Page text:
The Courier Post reports that former Goya Foods Inc. chief operating officer Andrew Unanue, 40, has entered the race for the Republican nomination to challenge Sen. Frank R. Lautenberg, D-N.J. State Republican Chairman Tom Wilson said Unanue, a millionaire businessman who owns a New York nightclub, brings unique qualities to the race: “He’s somebody who excites people in terms of being a younger candidate, obviously he’s Hispanic, comes from a business background, so there are a lot of factors that are making a lot of people really excited his candidacy.” But Unanue’s two primary opponents criticized his inexperience.

Montgomery, Ala., television station WSFA reports that Democrat William Boyd dropped out of the race for his party’s nomination for the House seat being vacated by Rep. Terry Everett, R-Ala. Boyd’s decision leaves Montgomery Mayor Bobby Bright and Cheryl Sabel in the Democratic race. Several Republicans are running, including state Reps. Jay Love and David Grimes, state Sen. Harri Anne Smith, Montgomery television station executive David Woods and Dothan residents Craig Schmidtke and John W. Martin.

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Today on Governing.com

State and local government news from CQ’s sister publication
CALIFORNIA: Clerical Error Blamed in SLA Member's Premature Release
NEW YORK STATE: Governor Admits Long-Ago Drug Use
NEW YORK CITY: Finance Woes Postpone Transit Improvements
MINNEAPOLIS/ST. PAUL: Toyota Sponsorship Deal to Net Cities Cash, Cars
DETROIT: Prosecutor: Mayor Can't Avoid Trial by Resigning

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Monday, March 24, 2008

CQ Today Midday Update

Highlights from today's news on CQ.com
Midday Update for MONDAY, MARCH 24, 2008 – 1:53 P.M.

In This Issue

  • Report Likely to Spotlight Medicare’s Fiscal Woes
  • Trustees’ Report Lacks Independent Input
  • Detroit Mayor Indicted on Perjury Charges
  • Political Trivia for March 24
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Today in Washington

The House  is not in session; reconvenes at 2 p.m., Monday, March 31.

The Senate  is not in session; reconvenes for business at 2 p.m. March 31.

The President  welcomes families to the annual White House Easter egg roll; participates in State Department briefings.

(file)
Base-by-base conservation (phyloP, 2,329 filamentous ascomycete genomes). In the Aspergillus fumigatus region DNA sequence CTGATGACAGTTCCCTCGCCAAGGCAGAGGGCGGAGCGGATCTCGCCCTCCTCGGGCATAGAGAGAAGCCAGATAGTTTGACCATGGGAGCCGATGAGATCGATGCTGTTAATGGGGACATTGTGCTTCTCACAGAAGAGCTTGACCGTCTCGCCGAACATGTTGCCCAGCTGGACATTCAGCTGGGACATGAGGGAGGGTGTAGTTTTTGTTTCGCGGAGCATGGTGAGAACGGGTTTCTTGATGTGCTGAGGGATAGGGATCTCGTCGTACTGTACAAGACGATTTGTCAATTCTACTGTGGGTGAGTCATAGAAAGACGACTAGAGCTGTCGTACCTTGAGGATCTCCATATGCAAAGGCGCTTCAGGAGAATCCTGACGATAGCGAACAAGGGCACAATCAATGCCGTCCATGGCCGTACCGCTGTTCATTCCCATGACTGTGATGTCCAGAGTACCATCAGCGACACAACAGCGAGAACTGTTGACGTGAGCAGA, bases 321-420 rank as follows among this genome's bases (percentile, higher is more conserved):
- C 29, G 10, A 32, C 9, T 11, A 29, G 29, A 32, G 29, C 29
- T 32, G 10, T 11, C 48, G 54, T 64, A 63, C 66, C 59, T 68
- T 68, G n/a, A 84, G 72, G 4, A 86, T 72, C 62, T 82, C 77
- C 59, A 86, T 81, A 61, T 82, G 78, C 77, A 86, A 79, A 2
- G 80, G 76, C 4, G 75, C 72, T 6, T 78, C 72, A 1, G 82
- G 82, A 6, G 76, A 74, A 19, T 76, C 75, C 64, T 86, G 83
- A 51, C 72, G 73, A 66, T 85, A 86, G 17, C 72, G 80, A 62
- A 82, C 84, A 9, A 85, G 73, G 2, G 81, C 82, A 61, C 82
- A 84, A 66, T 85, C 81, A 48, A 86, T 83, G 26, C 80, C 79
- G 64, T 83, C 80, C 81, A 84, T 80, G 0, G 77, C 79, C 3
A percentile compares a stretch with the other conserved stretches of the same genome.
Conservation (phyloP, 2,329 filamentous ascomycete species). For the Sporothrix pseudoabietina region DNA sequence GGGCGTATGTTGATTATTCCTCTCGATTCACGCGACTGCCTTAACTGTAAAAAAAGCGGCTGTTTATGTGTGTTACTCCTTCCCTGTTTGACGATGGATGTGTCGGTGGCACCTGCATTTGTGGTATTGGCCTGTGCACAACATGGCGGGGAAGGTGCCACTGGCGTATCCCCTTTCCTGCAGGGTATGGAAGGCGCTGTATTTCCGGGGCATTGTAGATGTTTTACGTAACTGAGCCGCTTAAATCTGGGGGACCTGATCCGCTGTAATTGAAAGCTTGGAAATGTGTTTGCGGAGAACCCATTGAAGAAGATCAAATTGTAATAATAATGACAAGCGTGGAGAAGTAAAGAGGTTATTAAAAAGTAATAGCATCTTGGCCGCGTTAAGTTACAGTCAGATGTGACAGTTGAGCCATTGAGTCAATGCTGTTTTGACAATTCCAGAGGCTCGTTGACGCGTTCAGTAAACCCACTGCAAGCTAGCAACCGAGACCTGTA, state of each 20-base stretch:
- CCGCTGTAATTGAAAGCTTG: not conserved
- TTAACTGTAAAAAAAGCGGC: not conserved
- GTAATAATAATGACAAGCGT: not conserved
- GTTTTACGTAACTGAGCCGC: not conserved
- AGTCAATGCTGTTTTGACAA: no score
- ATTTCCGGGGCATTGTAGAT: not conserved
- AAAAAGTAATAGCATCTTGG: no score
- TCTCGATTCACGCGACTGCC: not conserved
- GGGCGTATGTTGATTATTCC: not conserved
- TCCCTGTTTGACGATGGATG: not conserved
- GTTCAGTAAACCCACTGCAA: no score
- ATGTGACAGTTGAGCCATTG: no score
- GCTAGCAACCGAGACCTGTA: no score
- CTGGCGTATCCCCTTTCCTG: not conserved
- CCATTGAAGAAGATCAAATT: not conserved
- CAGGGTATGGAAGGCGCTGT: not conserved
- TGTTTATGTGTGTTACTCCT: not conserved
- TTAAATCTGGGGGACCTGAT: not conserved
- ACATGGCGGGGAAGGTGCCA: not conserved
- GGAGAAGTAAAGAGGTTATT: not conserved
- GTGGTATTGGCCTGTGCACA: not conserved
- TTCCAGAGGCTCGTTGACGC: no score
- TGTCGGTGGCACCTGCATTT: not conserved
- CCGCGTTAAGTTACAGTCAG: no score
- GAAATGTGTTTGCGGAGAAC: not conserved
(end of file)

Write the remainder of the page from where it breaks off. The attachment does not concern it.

In Washington,  George Washington University’s Elliott School of International Affairs’ Distinguished Women in International Affairs series will host a discussion on “The Art of Conflict Mediation” with Betty Bigombe, Ugandan peace activist and distinguished fellow at the Woodrow Wilson Center for International Studies’ Africa Program. 6:30 p.m., 7th floor, 1957 E St. N.W.

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Top Stories

Report Likely to Spotlight Medicare’s Fiscal Woes

A new report on the fiscal health of the nation’s giant retirement programs is expected to force the next president to propose major legislation to overhaul Medicare.  [Read More]

Trustees’ Report Lacks Independent Input

For the first time since 1990, the annual report on the financial status of Social Security and Medicare will come from a board of trustees composed entirely of administration officials.  [Read More]

Detroit Mayor Indicted on Perjury Charges

Detroit Mayor Kwame Kilpatrick, son of six-term Rep. Carolyn Cheeks Kilpatrick, D-Mich., was charged Monday with perjury, obstruction of justice and official misconduct, the Associated Press reported.  [Read More]

Political Trivia for March 24

How many pairs of siblings currently serve in Congress?  [Read More]

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Political Clippings

The Star-Ledger reports that Bergen County, N.J., businessman Andy Unanue appears to be seeking the Senate seat held by Sen. Frank R. Lautenberg, D-N.J. A letter under Unanue’s name addressed to state GOP Chairman Tom Wilson was posted Sunday on politickernj.com. The letter argued “that Unanue’s experience as the former chief operating officer of Secaucus-based Goya Foods Inc. uniquely prepares him to take on New Jersey’s challenges.” Two Republicans already are in the race for the party’s nomination: state Sen. Joseph Pennacchio and college professor Murray Sabrin.

The Casper Star-Tribune reports that University of Wyoming professor Christopher Rothfuss announced he will run as a Democrat for the Senate seat of Sen. Michael B. Enzi, R-Wyo. Rothfuss, a chemical engineer, said he wants to bring a scientist’s perspective to a body dominated by lawyers. “We need skilled professionals with a diversity of backgrounds that are better suited for the challenges of the 21st century,” Rothfuss said. “There are currently zero scientists in the Senate. Zero PhDs. One engineering degree. And 60 lawyers.”

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Today on Governing.com

State and local government news from CQ’s sister publication
MISSOURI: Towns Brace for Cleanup as Floodwaters Recede
MASSACHUSETTS: Gentler Labels Sought for Failing Schools
ILLINOIS: Ex-Governor's Aide Moved to Halfway House
NEW YORK STATE: Governor Backs Manhattan Congestion Pricing
ALAMOSA, Colo.: Governor Lauds City for Stemming Salmonella Panic
BOSTON: Steroid Testing Mulled for Police
SAN FRANCISCO: City's Projected Budget Gap Widens